“Do you remember our handshake? The Nussbaum handshake? First you slap, then you shake, then you slide! It’s the Nussbaum sandshake, the Nussnutt landrake, the Fussbutt bandlake, the Cussbutt taketake!”
Martha, a retired nurse battling depression, found herself once again on the psych unit under the care of Abraham Nussbaum, a psychiatrist at Denver Health and author of a new memoir, The Finest Traditions of My Calling: One Physician’s Search for the Renewal of Medicine. After years of hospitalizations, Martha formalized her affection for Nussbaum with “the dreamshake.” Slide and shake, pinky swear, fist bump, explosion.
But why the dreamshake? What did Martha dream about her doctor? Was he a scientist, friend, lover, pill-provider, teacher, technician—or savior?
In a mammoth industry—in 2014, $3 trillion, or $9,523 per American, was spent on health care—competing visions for reform abound. Nussbaum, a 41-year-old Catholic physician, ushers readers through a wild, weird, head scratching, infuriating, and tender odyssey into the dizzying diversity of modern medicine.
Part journalist, part comic, part philosopher, and part shrink, Nussbaum’s search for the healing of healthcare culminates not with the wonders of technology or a recipe for cost-saving, but instead with a fourth-century bishop’s call to build a “poor house” for the ill.
Comedy and Tragedy
On the second day of med school, a young female pathology resident grabbed lunch from the cafeteria and accompanied Nussbaum to his first autopsy. She casually chatted while cutting open an elderly man’s chest—opening the rib cage, removing the organs, and plopping intestines into the sink before she “ran the bowel,” spilling out feces.
As guts spilled out of the cadaver, Nussbaum asked if she ever considered vegetarianism. “No,” she said. “Why would you ask?”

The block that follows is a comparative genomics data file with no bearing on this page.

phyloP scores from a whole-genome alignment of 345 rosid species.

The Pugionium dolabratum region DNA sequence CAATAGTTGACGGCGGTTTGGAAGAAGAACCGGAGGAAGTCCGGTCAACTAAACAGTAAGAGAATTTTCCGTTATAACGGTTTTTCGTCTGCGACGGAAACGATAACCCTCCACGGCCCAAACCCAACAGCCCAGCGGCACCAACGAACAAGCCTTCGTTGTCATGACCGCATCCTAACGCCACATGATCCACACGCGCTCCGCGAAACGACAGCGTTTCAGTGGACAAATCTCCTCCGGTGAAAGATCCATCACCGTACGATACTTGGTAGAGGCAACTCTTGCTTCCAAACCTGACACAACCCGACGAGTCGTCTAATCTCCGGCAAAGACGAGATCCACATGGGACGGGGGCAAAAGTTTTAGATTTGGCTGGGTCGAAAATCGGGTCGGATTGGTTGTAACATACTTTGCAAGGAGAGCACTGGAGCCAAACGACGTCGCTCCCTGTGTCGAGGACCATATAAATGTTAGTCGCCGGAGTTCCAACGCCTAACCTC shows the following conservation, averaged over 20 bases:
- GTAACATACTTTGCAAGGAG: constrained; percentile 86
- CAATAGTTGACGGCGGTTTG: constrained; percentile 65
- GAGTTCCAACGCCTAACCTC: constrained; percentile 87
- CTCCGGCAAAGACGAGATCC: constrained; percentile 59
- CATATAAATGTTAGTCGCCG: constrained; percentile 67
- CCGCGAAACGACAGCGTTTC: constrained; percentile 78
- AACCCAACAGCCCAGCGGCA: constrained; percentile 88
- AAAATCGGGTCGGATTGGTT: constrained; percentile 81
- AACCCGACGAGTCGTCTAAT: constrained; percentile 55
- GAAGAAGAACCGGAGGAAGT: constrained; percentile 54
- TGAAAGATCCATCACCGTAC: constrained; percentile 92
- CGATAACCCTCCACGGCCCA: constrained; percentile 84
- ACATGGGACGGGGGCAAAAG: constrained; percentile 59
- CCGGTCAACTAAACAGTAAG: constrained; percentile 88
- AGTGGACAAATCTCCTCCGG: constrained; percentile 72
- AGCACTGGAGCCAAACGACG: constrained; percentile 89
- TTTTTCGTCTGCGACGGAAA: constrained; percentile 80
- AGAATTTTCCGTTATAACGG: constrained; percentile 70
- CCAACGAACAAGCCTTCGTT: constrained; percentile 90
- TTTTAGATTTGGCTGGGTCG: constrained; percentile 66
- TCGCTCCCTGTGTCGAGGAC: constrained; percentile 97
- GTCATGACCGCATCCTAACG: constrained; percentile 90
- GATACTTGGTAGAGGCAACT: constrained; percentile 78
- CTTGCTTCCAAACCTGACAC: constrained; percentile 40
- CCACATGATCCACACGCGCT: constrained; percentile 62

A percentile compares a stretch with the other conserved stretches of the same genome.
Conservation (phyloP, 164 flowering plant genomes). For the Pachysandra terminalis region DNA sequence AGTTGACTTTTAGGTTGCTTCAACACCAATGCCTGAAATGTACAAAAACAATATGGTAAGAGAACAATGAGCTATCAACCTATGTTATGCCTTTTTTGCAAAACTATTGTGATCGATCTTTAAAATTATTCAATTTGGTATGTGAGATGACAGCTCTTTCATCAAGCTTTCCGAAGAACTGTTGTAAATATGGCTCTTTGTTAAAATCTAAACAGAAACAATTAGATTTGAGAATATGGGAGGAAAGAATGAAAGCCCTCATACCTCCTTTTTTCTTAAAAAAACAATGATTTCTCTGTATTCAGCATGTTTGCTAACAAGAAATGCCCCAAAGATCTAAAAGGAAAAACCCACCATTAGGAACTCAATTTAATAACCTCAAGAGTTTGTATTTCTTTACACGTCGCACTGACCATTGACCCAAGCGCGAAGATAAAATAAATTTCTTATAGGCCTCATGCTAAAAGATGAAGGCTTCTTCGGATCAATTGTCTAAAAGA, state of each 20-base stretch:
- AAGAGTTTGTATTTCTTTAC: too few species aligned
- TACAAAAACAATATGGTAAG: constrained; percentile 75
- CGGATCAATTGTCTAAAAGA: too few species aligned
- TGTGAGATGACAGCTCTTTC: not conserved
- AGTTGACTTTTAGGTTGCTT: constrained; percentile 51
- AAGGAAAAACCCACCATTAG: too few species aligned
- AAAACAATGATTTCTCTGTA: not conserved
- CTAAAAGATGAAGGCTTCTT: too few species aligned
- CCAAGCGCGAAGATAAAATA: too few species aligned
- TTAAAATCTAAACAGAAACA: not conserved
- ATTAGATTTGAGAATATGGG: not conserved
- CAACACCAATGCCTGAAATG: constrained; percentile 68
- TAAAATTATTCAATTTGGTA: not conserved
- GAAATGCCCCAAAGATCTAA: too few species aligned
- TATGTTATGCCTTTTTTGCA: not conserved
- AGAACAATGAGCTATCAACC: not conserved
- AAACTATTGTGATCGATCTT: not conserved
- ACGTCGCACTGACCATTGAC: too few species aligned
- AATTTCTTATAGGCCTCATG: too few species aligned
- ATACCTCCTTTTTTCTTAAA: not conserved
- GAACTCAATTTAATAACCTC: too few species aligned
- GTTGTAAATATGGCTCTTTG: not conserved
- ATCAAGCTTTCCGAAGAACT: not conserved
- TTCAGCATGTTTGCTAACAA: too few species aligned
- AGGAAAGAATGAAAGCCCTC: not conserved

For Nussbaum, residency began by learning how to handle dead body parts; it eventually grew to learning how to handle co-workers.
As a third-year resident, Nussbaum (the rookie) shadowed Cannon, an intern with small glasses, curly hair and pearly teeth. Around three in the morning, a nurse paged them about a patient with a case of the hiccups.
“Okay, Rook, look up treatments for intractable hiccups,” Cannon said.
“Chlorpromazine. Haloperidol. Methylphenidate. Baclofen. Midazolam. Rectal massage.”
“What was that last one?”
“Uh-huh. That’s the one. Rook, let me teach you. You’ve got to show the nurse who’s in charge.”
The furious nurses massaged the patient’s rectum every 15 minutes the entire night—and made sure to page Cannon mercilessly for the next half decade while on call.
It’s hard to say whether the physicians, the patients, or the consultants in The Finest Traditions of My Callingare more entertaining.
Paul Bregman, one of Colorado’s many marijuana doctors, arrives to lunch wearing Air Jordans, tweed pants, and a black T-shirt, and tries to offer Nussbaum a bag of cannabis-infused Ho-Hos (“I want you to see the amazing”). Connie, a patient who is sure her sister is plotting to harm Peyton Manning, won’t relent until the star quarterback visits her in treatment. A team of health care consultants prints T-shirts with the new hospital motto. They get tossed from floor to floor by underwhelmed doctors and nurses, and eventually worn by wild-eyed patients on the third-floor psych unit who could uniquely identify with the new slogan: “I’M COMMITTED.”